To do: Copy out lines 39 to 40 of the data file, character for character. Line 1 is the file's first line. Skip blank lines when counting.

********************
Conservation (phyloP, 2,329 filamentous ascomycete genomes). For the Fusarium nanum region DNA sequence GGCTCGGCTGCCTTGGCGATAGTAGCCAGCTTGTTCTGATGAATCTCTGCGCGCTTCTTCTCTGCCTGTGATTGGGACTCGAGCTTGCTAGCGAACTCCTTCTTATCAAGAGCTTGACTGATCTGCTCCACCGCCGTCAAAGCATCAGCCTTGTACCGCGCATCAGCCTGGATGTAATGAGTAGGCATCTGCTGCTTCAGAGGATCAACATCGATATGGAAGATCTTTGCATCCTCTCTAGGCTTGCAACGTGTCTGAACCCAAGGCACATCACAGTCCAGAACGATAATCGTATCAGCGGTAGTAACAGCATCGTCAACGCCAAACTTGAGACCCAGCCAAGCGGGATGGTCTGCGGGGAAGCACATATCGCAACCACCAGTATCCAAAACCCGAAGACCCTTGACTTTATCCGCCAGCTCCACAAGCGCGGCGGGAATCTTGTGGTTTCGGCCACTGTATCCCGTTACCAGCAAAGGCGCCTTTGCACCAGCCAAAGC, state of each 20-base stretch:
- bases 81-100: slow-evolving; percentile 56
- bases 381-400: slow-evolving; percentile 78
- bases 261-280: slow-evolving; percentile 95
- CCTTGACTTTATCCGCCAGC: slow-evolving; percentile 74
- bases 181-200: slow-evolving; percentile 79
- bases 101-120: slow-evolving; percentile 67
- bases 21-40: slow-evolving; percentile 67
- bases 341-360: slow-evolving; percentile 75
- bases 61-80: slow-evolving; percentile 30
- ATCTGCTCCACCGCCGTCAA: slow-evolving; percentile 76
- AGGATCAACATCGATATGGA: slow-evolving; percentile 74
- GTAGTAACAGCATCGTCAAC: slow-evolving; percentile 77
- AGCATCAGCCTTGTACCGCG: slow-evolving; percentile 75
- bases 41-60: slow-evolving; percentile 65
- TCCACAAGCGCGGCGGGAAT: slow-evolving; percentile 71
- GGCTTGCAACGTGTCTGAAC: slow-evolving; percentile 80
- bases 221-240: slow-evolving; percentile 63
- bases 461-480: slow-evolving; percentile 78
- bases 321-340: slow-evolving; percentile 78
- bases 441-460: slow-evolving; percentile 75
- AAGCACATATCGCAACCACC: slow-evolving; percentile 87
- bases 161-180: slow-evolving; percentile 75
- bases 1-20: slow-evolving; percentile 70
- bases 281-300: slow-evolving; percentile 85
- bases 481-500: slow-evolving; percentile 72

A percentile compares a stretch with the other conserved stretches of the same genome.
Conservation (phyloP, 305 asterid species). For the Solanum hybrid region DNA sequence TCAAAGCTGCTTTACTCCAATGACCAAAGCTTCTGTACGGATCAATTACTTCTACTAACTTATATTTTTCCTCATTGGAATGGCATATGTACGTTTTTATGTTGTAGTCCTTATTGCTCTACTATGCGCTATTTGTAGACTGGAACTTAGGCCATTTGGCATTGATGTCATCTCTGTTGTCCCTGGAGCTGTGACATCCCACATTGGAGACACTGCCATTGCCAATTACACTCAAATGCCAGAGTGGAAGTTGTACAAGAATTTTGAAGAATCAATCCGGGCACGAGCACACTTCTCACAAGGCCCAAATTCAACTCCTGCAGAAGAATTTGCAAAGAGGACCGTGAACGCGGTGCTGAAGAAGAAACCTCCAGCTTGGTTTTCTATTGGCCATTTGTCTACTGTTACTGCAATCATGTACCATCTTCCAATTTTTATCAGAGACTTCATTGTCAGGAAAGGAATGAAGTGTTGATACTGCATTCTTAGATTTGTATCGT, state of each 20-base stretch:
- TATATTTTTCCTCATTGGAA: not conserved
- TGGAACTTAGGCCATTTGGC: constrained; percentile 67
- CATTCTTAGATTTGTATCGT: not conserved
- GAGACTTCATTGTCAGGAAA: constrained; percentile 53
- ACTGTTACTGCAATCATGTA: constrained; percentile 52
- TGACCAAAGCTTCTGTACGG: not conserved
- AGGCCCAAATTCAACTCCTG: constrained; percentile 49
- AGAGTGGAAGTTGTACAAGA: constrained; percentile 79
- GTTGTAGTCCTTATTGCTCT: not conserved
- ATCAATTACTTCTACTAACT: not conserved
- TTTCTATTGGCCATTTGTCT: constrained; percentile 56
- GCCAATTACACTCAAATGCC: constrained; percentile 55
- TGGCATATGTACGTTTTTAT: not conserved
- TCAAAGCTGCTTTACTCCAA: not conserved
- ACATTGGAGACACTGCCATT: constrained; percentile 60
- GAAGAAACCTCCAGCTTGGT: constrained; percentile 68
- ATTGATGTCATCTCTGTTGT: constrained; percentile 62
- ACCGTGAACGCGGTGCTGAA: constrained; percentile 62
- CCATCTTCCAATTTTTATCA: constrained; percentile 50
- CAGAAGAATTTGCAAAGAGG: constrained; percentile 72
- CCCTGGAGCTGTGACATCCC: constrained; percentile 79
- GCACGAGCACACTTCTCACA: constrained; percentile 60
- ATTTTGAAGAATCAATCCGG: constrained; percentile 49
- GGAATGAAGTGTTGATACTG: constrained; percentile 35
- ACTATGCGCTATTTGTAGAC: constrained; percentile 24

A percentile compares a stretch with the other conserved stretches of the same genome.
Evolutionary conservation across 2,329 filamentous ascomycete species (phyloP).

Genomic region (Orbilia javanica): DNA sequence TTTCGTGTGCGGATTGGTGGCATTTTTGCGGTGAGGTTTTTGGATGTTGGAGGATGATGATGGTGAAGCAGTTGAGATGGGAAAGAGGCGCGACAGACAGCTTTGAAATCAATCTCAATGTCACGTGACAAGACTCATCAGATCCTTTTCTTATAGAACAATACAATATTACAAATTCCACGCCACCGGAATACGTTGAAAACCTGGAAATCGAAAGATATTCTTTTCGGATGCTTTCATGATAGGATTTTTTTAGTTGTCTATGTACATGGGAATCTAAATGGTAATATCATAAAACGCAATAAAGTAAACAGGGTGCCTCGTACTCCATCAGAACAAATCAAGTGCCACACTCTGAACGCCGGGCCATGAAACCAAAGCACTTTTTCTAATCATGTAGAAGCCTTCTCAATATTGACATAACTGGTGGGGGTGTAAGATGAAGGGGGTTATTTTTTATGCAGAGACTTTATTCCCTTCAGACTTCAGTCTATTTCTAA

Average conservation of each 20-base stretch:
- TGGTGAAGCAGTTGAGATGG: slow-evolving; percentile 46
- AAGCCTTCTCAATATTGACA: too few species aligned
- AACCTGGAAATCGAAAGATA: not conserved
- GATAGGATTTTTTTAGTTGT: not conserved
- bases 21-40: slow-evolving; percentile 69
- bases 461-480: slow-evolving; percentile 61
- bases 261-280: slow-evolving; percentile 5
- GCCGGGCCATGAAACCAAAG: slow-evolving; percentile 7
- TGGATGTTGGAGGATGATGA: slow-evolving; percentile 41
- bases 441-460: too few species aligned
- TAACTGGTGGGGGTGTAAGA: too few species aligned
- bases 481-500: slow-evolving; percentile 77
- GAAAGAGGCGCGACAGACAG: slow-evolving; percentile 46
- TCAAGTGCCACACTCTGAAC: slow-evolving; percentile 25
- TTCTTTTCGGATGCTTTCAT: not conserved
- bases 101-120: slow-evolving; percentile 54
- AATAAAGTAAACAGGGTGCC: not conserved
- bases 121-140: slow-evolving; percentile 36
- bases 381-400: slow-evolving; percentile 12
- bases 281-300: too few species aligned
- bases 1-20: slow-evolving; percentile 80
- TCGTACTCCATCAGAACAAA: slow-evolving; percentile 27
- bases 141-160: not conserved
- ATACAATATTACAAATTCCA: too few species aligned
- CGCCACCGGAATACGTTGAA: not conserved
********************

- TTTCTATTGGCCATTTGTCT: constrained; percentile 56
- GCCAATTACACTCAAATGCC: constrained; percentile 55